10. Apparatus according to claim 5, including a closable filling aperture in said upper wall, a tube depending from said upper wall in registry with said inlet and terminating closely above said base, a first baffle plate upstanding from said base adjacent said tube and having its upper end spaced from said upper wall, a second baffle plate depending from said upper wall between said first baffle plate and said outlet and having its lower end spaced from said base, and a marker provided on said side wall above said base and below the level of said ends of said first and second baffle plates.
Description
INTRODUCTION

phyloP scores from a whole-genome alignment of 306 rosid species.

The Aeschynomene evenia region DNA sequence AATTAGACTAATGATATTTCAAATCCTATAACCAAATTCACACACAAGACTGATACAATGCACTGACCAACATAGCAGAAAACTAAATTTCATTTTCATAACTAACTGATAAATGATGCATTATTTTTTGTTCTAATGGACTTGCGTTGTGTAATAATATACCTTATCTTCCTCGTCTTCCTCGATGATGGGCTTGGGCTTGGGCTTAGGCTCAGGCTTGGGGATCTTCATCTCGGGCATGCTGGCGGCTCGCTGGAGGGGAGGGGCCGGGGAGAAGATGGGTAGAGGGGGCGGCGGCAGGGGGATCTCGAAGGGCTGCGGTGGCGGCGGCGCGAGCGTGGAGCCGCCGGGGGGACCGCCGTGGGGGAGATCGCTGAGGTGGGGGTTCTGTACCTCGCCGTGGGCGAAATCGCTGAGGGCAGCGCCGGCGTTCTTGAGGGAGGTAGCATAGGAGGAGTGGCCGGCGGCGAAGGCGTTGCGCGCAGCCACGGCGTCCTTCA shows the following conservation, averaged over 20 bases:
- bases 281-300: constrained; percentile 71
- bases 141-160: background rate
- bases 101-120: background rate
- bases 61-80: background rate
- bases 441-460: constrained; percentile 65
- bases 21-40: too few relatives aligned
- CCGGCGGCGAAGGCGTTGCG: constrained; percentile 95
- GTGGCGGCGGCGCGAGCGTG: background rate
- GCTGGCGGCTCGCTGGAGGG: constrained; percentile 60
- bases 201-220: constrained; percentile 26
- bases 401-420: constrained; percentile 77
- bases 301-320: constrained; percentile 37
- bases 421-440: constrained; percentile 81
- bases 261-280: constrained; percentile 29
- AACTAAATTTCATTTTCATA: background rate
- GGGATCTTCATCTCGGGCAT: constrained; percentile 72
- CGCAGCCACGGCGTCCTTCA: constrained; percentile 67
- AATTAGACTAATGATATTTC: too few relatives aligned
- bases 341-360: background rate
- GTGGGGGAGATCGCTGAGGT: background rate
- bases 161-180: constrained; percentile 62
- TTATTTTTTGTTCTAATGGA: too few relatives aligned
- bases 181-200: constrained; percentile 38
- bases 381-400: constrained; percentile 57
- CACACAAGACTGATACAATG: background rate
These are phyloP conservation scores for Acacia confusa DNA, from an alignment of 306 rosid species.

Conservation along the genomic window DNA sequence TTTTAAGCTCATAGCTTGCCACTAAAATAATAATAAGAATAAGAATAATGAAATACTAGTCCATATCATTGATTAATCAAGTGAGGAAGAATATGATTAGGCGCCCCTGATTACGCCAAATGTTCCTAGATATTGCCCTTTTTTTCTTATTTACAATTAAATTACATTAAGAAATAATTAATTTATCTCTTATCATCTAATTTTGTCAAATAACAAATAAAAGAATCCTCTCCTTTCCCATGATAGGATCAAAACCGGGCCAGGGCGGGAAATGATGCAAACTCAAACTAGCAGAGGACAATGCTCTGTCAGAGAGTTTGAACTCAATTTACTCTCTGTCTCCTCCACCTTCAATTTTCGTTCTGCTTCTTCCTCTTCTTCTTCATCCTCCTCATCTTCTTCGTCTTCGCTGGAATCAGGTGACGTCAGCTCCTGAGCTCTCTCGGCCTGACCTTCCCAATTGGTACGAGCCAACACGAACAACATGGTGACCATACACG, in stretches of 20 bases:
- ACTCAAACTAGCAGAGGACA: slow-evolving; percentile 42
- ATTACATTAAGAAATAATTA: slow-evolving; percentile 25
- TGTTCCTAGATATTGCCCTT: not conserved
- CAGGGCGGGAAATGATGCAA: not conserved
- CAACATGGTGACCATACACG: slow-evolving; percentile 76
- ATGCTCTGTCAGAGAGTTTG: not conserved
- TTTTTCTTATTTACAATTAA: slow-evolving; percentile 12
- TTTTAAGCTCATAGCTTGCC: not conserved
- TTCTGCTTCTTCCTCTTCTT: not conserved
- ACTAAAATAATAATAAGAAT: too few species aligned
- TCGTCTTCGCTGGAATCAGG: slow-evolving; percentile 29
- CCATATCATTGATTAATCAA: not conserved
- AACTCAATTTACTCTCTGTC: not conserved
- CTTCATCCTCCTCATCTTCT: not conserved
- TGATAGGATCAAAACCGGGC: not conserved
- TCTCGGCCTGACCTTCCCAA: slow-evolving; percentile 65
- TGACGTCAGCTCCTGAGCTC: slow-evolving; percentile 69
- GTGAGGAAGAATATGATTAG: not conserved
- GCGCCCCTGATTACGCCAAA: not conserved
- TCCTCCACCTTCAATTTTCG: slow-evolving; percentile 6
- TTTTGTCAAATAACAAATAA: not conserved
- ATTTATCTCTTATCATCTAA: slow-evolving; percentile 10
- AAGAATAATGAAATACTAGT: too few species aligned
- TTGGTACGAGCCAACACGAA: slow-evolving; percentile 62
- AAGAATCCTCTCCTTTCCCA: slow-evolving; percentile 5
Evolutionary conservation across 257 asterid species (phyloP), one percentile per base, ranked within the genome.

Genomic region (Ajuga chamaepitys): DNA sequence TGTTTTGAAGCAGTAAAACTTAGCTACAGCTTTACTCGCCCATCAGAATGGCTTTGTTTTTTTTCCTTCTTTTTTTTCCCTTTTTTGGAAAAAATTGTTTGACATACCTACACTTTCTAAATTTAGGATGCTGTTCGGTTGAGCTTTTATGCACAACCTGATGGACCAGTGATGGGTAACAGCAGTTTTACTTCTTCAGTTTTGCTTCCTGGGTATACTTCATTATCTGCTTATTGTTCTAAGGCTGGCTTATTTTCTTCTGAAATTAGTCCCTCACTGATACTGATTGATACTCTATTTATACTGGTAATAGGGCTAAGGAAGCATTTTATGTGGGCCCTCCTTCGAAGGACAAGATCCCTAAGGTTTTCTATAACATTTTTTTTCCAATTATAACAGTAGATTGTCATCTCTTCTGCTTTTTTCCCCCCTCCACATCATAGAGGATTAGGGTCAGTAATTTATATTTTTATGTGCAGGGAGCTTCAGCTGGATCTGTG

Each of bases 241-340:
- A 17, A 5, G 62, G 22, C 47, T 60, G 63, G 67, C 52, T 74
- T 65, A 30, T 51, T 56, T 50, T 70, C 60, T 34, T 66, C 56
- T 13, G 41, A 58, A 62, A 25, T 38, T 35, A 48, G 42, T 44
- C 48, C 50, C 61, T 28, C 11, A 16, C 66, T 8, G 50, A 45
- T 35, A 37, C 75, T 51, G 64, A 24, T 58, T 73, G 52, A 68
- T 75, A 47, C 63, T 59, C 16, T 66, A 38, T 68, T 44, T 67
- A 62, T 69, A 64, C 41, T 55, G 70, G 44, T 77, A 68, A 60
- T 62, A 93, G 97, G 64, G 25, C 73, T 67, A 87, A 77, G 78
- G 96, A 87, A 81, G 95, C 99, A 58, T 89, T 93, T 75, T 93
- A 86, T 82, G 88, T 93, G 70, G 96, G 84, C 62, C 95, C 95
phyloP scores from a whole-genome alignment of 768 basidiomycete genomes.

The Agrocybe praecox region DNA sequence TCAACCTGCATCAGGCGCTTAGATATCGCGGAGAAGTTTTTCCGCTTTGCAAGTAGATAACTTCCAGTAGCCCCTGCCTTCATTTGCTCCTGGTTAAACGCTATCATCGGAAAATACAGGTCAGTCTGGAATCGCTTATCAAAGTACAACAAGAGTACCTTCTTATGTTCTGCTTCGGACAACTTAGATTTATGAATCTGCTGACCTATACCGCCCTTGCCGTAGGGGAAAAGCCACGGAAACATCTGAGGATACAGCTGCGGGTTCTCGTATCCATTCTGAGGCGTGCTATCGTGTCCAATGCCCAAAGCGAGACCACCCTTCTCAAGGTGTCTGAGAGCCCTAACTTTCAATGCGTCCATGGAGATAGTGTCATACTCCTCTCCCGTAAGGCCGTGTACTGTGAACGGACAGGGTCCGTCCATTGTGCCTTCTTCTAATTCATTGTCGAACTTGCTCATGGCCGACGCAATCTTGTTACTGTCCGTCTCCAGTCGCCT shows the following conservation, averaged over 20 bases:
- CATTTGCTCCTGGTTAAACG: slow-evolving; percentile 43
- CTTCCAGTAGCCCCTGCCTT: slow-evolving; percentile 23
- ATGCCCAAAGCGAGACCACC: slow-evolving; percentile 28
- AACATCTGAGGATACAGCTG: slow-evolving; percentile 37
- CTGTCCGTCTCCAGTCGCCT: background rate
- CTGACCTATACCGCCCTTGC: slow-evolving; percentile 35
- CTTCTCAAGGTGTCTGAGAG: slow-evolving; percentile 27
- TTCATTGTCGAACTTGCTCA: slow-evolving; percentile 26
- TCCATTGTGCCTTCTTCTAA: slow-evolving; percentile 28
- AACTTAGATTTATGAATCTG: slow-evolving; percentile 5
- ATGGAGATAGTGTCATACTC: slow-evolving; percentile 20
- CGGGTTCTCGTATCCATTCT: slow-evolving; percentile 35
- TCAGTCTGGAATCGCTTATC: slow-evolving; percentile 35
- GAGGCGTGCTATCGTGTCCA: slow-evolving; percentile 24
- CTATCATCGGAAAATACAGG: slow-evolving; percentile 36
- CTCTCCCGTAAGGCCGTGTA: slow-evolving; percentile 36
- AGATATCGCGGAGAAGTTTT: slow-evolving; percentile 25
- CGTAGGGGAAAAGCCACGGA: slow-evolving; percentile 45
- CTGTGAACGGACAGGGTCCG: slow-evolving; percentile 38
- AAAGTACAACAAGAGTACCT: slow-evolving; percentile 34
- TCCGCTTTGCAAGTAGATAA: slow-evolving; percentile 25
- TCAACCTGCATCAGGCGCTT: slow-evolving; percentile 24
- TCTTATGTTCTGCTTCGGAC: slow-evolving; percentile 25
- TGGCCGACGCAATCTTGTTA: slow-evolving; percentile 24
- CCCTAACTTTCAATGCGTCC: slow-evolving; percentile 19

The invention relates to humidifying and heating apparatus for respiratory gas.

In recent years, improved artificial respirators have resulted in a marked reduction in the mortality rate of babies, accident victims and heart surgery patients. However, there are still problems to be overcome with regard to satisfactory sterilization of the respirator components and the maintenance and operation of respirators without the need for returning them to a service centre.

The importance of effective sterilization is exemplified by pneumonia caused by unhygienic respirators, where the mortality rate is still 80 to 90 % for new born babies, despite modern antibiotic treatment facilities.

I have found that the humidifying and heating apparatus of respirators is the main source of infection. The principal medical requirements for this apparatus in a respirator are: